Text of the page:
Sustained attention is the ability to pay attention even when you are feeling distracted or bored. Focus helps us learn new skills and allows us to do what needs to be done. The ability to focus on demand is an important skill for a happy and productive adult life. Here are three ways that you can help your student grow this important skill.
Create an outline to complete a project or task. Students who lack focus often have a hard seeing a project through to completion. And those who do complete the task sometimes skip important steps along the way. Other students are flummoxed before they even start; unable to visualize what steps the task itself entails. To help ensure your student’s successful completion of a task or assignment, talk out the steps together beforehand. If possible have them create a checklist or outline for the project. “Okay, your room needs to be picked up today. This means you need to put all your clothes away in the dresser, make your bed, dust your room, and vacuum. Can you write those down so you don’t miss anything? Let me know if it would be helpful to discuss the best order to do each task.”
Discuss a time plan for the task. Part of your student’s overwhelm about starting a task, could be their confusion about how long the task will take. Often students perceive that an undesirable task will take longer than it actually will. If your student understands how long they will have to work on something, it can make focusing easier. It can also help if there is a reward at the end. “How about you spend 20 minutes on math and 20 minutes on history and then we can play an Xbox game together or take Rover for a walk.” If you do make a promise, make sure you follow through so your student knows they can count on their rewards. Another trick for a student who is having a hard time getting started on a task is to set a timer for 20 minutes and tell them, “Okay, I need you to work on this for 20 minutes and when the timer goes off you can have a break.” Sometimes the hardest part is just getting started, so there is a chance that when the time goes off, your student might be in a groove and keep on going. Exercises like this help build their stamina for focusing.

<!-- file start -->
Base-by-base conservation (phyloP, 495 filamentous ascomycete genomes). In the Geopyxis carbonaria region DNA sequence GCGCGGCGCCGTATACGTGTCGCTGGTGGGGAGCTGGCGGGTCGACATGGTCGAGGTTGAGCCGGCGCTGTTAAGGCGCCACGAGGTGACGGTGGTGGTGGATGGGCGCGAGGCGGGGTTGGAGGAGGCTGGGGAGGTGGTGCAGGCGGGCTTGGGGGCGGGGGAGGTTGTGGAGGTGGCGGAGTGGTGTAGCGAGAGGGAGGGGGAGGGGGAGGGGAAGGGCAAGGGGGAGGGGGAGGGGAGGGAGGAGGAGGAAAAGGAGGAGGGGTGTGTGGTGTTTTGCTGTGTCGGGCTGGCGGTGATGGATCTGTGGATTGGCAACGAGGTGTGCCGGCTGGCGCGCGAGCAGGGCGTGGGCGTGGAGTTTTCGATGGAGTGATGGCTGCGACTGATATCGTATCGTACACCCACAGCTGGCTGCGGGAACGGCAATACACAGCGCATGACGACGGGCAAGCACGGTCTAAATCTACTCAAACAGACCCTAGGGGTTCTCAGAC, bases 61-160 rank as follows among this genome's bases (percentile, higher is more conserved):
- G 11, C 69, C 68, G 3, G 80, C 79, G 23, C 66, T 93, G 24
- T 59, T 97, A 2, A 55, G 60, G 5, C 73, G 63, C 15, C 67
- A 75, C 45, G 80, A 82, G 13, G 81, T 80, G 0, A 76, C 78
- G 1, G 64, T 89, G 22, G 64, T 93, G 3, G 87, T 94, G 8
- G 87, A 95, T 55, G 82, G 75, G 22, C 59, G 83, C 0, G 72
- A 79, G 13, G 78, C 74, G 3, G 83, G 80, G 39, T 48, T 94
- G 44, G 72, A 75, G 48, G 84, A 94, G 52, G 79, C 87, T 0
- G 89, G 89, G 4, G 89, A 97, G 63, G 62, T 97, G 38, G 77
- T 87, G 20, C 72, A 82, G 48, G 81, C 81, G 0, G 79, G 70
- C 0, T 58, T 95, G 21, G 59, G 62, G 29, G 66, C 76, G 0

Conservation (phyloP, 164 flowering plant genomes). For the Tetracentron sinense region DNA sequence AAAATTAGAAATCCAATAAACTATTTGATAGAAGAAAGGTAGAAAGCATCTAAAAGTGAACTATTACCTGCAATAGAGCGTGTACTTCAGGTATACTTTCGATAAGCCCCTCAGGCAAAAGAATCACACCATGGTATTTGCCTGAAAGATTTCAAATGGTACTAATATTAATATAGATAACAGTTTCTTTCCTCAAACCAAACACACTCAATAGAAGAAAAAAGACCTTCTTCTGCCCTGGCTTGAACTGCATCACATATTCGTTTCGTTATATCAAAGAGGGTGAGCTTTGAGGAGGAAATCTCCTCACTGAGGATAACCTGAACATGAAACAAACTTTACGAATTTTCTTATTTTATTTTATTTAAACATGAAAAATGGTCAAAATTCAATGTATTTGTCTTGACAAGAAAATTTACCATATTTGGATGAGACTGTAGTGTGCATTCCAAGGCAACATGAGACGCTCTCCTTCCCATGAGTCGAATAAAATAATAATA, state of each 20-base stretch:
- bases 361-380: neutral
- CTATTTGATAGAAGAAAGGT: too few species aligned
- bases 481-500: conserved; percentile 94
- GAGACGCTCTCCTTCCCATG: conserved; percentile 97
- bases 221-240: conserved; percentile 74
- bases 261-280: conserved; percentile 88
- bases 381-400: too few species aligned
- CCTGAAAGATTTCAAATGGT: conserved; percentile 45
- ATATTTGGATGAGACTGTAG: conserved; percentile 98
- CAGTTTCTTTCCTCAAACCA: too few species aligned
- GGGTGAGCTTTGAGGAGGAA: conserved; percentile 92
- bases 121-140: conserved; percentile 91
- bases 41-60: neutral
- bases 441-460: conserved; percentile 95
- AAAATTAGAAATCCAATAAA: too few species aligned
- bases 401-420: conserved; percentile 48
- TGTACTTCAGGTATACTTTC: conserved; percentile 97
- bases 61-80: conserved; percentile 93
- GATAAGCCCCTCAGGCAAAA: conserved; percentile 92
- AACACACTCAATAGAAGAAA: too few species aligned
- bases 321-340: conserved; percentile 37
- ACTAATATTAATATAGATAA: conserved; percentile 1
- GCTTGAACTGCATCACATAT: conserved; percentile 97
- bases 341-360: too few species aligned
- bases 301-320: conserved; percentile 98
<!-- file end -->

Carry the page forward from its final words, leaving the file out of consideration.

Notice when your student focuses well. Positive feedback can be a big motivator. And acknowledging our student’s efforts can help them grow an awareness of the positive habits they are building. Be sure to notice when your student has focused particularly well and note what they have accomplished. “Wow, you really went to town on that math homework and you didn’t even need a break before you started on your science project. If you keep going like this I bet you will be done in no time.”
Helping your student create a checklist, understand time commitments, and recognize their progress can help your student become calmer and more focused. Being more focused can lead to easier learning, greater self-confidence, and a happier existence.
For more tips on how to help your student focus, check out The Impulsive, Disorganized Child: Solutions for Parenting Kids with Executive Functioning Difficulties, by James W. Forgan, Ph.D. and Mary Anne Richey. c. 2015.